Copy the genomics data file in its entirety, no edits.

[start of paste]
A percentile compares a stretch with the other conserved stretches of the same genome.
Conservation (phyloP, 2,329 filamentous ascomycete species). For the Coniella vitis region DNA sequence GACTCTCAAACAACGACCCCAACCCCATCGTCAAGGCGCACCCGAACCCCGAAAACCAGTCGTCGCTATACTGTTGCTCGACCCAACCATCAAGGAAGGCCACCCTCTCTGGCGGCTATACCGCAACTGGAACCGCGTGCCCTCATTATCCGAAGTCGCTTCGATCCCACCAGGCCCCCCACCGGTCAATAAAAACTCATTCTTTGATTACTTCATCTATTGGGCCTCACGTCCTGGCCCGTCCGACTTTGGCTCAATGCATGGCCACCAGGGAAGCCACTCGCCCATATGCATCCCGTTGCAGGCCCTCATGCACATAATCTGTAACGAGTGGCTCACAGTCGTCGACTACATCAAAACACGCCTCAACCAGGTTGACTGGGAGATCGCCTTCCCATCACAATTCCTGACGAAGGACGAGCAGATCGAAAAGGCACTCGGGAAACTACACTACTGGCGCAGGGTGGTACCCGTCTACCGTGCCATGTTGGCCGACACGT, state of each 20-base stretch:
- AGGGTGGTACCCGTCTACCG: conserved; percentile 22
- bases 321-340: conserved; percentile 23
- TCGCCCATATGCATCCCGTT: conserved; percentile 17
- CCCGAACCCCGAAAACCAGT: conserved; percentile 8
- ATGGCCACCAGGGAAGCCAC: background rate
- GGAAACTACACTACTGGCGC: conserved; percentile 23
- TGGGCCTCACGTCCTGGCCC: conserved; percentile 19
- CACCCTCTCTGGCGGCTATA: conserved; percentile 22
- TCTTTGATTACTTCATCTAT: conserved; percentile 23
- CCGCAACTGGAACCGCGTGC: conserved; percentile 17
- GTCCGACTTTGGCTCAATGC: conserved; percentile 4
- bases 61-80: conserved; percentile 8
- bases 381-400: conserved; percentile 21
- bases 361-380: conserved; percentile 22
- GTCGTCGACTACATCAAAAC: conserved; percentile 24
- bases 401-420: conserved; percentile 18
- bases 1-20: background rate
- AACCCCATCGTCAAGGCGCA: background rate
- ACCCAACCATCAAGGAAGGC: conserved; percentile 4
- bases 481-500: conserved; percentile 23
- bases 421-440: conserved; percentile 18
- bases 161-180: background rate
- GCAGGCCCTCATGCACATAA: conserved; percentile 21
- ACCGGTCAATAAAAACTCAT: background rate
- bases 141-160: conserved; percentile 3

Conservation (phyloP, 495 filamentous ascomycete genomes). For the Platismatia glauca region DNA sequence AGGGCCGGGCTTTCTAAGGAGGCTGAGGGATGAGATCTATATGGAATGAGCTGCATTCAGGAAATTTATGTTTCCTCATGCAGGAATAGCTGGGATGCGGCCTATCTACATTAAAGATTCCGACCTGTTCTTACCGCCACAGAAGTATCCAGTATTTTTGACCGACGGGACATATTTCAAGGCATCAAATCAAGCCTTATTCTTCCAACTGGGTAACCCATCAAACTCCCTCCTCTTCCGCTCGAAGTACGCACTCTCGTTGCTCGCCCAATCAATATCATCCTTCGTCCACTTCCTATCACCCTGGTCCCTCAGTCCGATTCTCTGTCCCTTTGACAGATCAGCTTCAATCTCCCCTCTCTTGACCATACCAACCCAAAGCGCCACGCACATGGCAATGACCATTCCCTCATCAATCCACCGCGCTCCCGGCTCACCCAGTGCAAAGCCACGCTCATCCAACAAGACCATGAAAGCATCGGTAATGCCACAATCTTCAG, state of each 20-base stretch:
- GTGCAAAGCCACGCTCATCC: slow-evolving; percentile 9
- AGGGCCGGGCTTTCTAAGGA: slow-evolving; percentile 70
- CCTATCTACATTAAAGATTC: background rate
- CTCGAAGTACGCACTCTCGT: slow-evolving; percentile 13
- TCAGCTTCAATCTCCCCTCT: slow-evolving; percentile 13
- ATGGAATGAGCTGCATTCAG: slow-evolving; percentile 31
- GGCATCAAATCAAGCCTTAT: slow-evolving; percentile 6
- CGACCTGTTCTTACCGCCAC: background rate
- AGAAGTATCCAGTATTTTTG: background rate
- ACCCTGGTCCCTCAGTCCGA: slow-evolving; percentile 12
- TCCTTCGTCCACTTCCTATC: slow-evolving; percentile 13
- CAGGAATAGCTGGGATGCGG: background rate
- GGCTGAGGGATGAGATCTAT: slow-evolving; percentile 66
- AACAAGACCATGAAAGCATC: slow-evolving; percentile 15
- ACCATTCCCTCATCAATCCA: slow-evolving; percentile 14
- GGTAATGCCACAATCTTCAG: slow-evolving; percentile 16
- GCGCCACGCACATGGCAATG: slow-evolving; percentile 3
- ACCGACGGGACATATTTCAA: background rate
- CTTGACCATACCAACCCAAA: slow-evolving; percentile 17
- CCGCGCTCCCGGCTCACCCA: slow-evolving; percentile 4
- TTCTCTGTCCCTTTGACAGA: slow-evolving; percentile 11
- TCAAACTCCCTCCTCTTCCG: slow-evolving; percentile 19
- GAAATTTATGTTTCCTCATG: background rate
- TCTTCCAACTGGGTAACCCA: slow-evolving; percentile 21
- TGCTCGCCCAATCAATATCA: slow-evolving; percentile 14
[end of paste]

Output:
A percentile compares a stretch with the other conserved stretches of the same genome.
Conservation (phyloP, 2,329 filamentous ascomycete species). For the Coniella vitis region DNA sequence GACTCTCAAACAACGACCCCAACCCCATCGTCAAGGCGCACCCGAACCCCGAAAACCAGTCGTCGCTATACTGTTGCTCGACCCAACCATCAAGGAAGGCCACCCTCTCTGGCGGCTATACCGCAACTGGAACCGCGTGCCCTCATTATCCGAAGTCGCTTCGATCCCACCAGGCCCCCCACCGGTCAATAAAAACTCATTCTTTGATTACTTCATCTATTGGGCCTCACGTCCTGGCCCGTCCGACTTTGGCTCAATGCATGGCCACCAGGGAAGCCACTCGCCCATATGCATCCCGTTGCAGGCCCTCATGCACATAATCTGTAACGAGTGGCTCACAGTCGTCGACTACATCAAAACACGCCTCAACCAGGTTGACTGGGAGATCGCCTTCCCATCACAATTCCTGACGAAGGACGAGCAGATCGAAAAGGCACTCGGGAAACTACACTACTGGCGCAGGGTGGTACCCGTCTACCGTGCCATGTTGGCCGACACGT, state of each 20-base stretch:
- AGGGTGGTACCCGTCTACCG: conserved; percentile 22
- bases 321-340: conserved; percentile 23
- TCGCCCATATGCATCCCGTT: conserved; percentile 17
- CCCGAACCCCGAAAACCAGT: conserved; percentile 8
- ATGGCCACCAGGGAAGCCAC: background rate
- GGAAACTACACTACTGGCGC: conserved; percentile 23
- TGGGCCTCACGTCCTGGCCC: conserved; percentile 19
- CACCCTCTCTGGCGGCTATA: conserved; percentile 22
- TCTTTGATTACTTCATCTAT: conserved; percentile 23
- CCGCAACTGGAACCGCGTGC: conserved; percentile 17
- GTCCGACTTTGGCTCAATGC: conserved; percentile 4
- bases 61-80: conserved; percentile 8
- bases 381-400: conserved; percentile 21
- bases 361-380: conserved; percentile 22
- GTCGTCGACTACATCAAAAC: conserved; percentile 24
- bases 401-420: conserved; percentile 18
- bases 1-20: background rate
- AACCCCATCGTCAAGGCGCA: background rate
- ACCCAACCATCAAGGAAGGC: conserved; percentile 4
- bases 481-500: conserved; percentile 23
- bases 421-440: conserved; percentile 18
- bases 161-180: background rate
- GCAGGCCCTCATGCACATAA: conserved; percentile 21
- ACCGGTCAATAAAAACTCAT: background rate
- bases 141-160: conserved; percentile 3

Conservation (phyloP, 495 filamentous ascomycete genomes). For the Platismatia glauca region DNA sequence AGGGCCGGGCTTTCTAAGGAGGCTGAGGGATGAGATCTATATGGAATGAGCTGCATTCAGGAAATTTATGTTTCCTCATGCAGGAATAGCTGGGATGCGGCCTATCTACATTAAAGATTCCGACCTGTTCTTACCGCCACAGAAGTATCCAGTATTTTTGACCGACGGGACATATTTCAAGGCATCAAATCAAGCCTTATTCTTCCAACTGGGTAACCCATCAAACTCCCTCCTCTTCCGCTCGAAGTACGCACTCTCGTTGCTCGCCCAATCAATATCATCCTTCGTCCACTTCCTATCACCCTGGTCCCTCAGTCCGATTCTCTGTCCCTTTGACAGATCAGCTTCAATCTCCCCTCTCTTGACCATACCAACCCAAAGCGCCACGCACATGGCAATGACCATTCCCTCATCAATCCACCGCGCTCCCGGCTCACCCAGTGCAAAGCCACGCTCATCCAACAAGACCATGAAAGCATCGGTAATGCCACAATCTTCAG, state of each 20-base stretch:
- GTGCAAAGCCACGCTCATCC: slow-evolving; percentile 9
- AGGGCCGGGCTTTCTAAGGA: slow-evolving; percentile 70
- CCTATCTACATTAAAGATTC: background rate
- CTCGAAGTACGCACTCTCGT: slow-evolving; percentile 13
- TCAGCTTCAATCTCCCCTCT: slow-evolving; percentile 13
- ATGGAATGAGCTGCATTCAG: slow-evolving; percentile 31
- GGCATCAAATCAAGCCTTAT: slow-evolving; percentile 6
- CGACCTGTTCTTACCGCCAC: background rate
- AGAAGTATCCAGTATTTTTG: background rate
- ACCCTGGTCCCTCAGTCCGA: slow-evolving; percentile 12
- TCCTTCGTCCACTTCCTATC: slow-evolving; percentile 13
- CAGGAATAGCTGGGATGCGG: background rate
- GGCTGAGGGATGAGATCTAT: slow-evolving; percentile 66
- AACAAGACCATGAAAGCATC: slow-evolving; percentile 15
- ACCATTCCCTCATCAATCCA: slow-evolving; percentile 14
- GGTAATGCCACAATCTTCAG: slow-evolving; percentile 16
- GCGCCACGCACATGGCAATG: slow-evolving; percentile 3
- ACCGACGGGACATATTTCAA: background rate
- CTTGACCATACCAACCCAAA: slow-evolving; percentile 17
- CCGCGCTCCCGGCTCACCCA: slow-evolving; percentile 4
- TTCTCTGTCCCTTTGACAGA: slow-evolving; percentile 11
- TCAAACTCCCTCCTCTTCCG: slow-evolving; percentile 19
- GAAATTTATGTTTCCTCATG: background rate
- TCTTCCAACTGGGTAACCCA: slow-evolving; percentile 21
- TGCTCGCCCAATCAATATCA: slow-evolving; percentile 14